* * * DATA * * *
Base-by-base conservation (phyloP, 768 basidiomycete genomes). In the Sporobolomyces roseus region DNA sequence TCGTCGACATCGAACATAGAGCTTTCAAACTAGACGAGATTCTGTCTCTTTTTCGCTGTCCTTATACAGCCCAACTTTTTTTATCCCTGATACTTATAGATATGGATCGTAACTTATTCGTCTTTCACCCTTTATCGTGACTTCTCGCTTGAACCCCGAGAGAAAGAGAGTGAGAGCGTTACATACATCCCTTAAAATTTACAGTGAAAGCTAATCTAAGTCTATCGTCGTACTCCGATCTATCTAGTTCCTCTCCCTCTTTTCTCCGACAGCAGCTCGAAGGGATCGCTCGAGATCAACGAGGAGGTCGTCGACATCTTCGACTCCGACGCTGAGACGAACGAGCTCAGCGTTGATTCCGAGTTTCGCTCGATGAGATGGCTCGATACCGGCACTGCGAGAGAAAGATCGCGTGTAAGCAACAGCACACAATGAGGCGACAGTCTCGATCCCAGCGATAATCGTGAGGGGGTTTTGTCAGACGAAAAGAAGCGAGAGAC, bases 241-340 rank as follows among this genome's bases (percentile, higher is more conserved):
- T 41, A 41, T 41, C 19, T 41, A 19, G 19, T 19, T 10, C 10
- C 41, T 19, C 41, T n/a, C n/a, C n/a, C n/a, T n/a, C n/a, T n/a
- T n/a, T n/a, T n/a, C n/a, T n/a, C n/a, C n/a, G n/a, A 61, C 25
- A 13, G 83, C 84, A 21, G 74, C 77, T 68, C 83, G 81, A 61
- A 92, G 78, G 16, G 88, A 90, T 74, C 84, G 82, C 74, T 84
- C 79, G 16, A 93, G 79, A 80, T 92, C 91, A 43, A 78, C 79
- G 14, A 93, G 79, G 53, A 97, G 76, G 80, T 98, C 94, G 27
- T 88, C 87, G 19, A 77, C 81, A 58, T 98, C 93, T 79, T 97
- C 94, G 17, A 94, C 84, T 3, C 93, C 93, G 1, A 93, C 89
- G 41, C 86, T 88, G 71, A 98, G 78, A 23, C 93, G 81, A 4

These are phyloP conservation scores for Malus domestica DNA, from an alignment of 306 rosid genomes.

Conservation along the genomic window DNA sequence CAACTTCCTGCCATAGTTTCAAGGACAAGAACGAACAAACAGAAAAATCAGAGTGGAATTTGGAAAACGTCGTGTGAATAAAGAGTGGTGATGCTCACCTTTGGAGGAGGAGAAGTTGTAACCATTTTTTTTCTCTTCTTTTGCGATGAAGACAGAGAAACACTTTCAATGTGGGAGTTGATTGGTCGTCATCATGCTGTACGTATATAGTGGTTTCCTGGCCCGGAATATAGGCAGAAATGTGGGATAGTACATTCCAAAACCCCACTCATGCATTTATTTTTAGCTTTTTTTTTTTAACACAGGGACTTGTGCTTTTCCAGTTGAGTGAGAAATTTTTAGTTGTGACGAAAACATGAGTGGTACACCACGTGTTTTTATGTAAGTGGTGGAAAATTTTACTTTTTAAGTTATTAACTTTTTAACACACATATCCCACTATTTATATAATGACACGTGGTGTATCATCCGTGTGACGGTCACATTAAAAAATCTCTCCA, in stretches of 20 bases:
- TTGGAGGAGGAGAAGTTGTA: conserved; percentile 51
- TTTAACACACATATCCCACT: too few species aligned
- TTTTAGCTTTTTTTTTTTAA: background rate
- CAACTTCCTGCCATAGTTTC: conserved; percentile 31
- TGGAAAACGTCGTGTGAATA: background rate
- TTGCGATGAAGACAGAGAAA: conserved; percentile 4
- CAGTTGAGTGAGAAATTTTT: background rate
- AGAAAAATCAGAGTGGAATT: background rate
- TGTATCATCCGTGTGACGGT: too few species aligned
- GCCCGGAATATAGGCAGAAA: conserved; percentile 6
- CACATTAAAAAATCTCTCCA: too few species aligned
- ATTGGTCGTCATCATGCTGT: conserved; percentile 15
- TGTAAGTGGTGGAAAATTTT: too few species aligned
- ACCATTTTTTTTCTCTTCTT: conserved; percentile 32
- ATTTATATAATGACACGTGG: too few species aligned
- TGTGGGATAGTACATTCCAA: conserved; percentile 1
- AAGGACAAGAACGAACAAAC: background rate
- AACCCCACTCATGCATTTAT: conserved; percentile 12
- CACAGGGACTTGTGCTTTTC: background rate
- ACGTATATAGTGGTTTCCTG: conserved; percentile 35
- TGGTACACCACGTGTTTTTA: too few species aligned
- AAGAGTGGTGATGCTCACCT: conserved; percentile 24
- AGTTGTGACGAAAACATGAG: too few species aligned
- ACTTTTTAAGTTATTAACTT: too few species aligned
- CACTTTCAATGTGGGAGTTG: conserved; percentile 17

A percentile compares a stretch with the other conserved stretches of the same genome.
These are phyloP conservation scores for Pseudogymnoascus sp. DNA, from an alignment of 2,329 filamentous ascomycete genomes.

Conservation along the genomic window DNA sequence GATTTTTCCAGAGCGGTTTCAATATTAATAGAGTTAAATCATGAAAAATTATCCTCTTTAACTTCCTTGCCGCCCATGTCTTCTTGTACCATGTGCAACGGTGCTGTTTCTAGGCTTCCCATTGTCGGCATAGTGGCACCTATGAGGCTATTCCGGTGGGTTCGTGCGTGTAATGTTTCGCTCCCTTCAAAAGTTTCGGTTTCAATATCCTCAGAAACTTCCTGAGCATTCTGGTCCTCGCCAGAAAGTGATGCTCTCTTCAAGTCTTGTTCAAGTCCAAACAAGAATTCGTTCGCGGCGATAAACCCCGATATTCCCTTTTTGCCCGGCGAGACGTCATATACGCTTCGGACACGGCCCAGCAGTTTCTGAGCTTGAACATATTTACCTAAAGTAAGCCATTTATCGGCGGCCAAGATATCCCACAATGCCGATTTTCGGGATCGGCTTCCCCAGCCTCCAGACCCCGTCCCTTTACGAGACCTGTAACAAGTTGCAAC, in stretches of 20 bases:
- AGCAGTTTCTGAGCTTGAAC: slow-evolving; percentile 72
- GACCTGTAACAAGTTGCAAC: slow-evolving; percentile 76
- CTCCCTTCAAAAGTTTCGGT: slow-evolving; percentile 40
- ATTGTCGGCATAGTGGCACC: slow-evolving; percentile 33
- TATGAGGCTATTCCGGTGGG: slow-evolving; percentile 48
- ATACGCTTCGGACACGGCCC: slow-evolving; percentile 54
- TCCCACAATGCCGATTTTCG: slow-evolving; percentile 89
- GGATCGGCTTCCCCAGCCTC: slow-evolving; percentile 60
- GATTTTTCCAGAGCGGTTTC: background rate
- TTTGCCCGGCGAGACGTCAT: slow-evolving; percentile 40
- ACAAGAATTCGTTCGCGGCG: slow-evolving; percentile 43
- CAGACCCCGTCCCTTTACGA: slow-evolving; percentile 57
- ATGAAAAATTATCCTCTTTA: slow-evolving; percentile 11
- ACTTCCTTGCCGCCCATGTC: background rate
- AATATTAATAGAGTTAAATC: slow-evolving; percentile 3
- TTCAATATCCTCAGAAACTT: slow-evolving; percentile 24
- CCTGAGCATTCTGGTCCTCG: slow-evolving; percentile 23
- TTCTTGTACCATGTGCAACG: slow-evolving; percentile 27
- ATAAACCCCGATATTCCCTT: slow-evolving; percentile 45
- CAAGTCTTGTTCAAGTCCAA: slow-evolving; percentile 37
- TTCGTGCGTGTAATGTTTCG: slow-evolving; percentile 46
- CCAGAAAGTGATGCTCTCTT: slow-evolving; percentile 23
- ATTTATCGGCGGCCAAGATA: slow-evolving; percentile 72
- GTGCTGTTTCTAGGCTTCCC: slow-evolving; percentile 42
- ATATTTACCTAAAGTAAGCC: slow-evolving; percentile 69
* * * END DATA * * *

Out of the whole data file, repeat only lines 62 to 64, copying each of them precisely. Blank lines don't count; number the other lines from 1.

- TTCGTGCGTGTAATGTTTCG: slow-evolving; percentile 46
- CCAGAAAGTGATGCTCTCTT: slow-evolving; percentile 23
- ATTTATCGGCGGCCAAGATA: slow-evolving; percentile 72